|Archbishop of York|
|Other post(s)||Dean of Westminster, Bishop of Rochester|
John Dolben (1625–1686) was an English priest and Church of England bishop and archbishop.
He was the son of William Dolben (died 1631), prebendary of Lincoln and bishop-designate of Gloucester, and Elizabeth Williams, niece of John Williams, Archbishop of York. The leading judge Sir William Dolben was his brother.
He was educated at Westminster School under Richard Busby and at Christ Church, Oxford. He fought on the Royalist side at the Battle of Marston Moor, in 1644, and in the defence of York, and was wounded twice. By 1646, like most of the Royalists, he had abandoned all hope of victory and resumed his studies.
Subsequently, he took orders and maintained in private the proscribed Anglican service; during these years he lived at St Aldates, Oxford, home of his wife's father Ralph Sheldon, brother of the future Archbishop Sheldon.
At the Restoration, he became canon of Christ Church (1660) and prebendary of St Paul's, London (1661), no doubt partly due to the influence of Sheldon, now Bishop of London. As Dean of Westminster (1662–1683), he opposed an attempt to bring the abbey under diocesan rule. His charm, eloquence, generosity and frankness gained him enormous popularity. in 1664 he was appointed Clerk of the Closet (until 1668) and in 1666 was made Bishop of Rochester. The fall of his friend Edward Hyde, 1st Earl of Clarendon the next year is said to have caused him to be in temporary disgrace, but he was quickly restored to favour. In 1675 he was appointed Lord High Almoner and in 1683 he was made Archbishop of York; he distinguished himself by reforming the discipline of the cathedrals in these dioceses. He was the first president of the Corporation of the Sons of the Clergy when it received its Royal Charter in 1678.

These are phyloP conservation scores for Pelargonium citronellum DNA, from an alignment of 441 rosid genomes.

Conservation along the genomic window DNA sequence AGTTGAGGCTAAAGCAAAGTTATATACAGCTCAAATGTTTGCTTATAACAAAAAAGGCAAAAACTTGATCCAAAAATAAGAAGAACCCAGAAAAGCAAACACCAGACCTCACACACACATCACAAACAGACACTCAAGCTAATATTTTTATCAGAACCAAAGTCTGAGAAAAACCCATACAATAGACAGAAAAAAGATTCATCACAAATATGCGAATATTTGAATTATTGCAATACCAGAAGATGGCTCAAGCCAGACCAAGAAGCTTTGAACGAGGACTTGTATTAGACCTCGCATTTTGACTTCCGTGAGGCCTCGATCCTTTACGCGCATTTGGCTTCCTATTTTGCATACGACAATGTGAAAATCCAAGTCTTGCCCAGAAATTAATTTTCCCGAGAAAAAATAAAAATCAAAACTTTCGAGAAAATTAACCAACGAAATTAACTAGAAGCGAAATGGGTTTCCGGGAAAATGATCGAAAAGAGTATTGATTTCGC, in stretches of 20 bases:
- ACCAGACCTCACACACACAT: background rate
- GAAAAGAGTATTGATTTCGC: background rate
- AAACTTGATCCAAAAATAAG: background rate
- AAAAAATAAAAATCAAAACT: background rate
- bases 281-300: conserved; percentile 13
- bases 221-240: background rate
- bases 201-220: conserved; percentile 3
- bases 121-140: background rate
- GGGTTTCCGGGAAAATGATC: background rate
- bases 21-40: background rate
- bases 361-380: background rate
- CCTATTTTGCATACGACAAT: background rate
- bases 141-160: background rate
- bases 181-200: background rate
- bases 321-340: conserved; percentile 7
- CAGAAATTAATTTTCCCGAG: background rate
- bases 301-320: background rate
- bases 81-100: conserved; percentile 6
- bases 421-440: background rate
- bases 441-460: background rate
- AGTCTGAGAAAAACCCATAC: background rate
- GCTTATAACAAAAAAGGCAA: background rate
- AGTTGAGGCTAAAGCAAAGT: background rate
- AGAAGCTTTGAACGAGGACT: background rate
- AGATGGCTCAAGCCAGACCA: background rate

At Easter 1686, returning to York from London, he came into contact with a smallpox victim, caught the infection and died a few days later. His last months are said to have been greatly troubled by King James II's attempts to re-establish the Roman Catholic faith.
He married Catherine Sheldon, a niece of Gilbert Sheldon, Archbishop of Canterbury; her father was Ralph Sheldon of Stanton, Staffordshire. He had two sons, Gilbert, judge of the Court of Common Pleas (Ireland) and first of the Dolben baronets, and John Dolben, a well-known politician. A daughter named Catherine died in infancy. From a letter Gilbert wrote in 1691 it seems that the Archbishop was much troubled in his last years by John's profligate behaviour: he was a confirmed gambler who went through all his money, and then lost the fortune he had gained by marriage to the heiress Elizabeth Mulso. His uncle the judge disinherited him, and by 1691 his wife and children were living on the charity of friends. According to Gilbert, his father's enemies happily seized on this family tragedy as evidence that the Archbishop was a bad or neglectful parent.
All descriptions of him agree that he was a man of commanding appearance, tall, handsome and dark, but inclined to fat.
The Archbishop Dolben cup presented at the York International 9s rugby league festival is named after John Dolben.
John Dryden, in Absalom and Achitophel, gave a portrait of Dolben:
"Him of the Western dome, whose weighty sense
Flows in fit words and heavenly eloquence".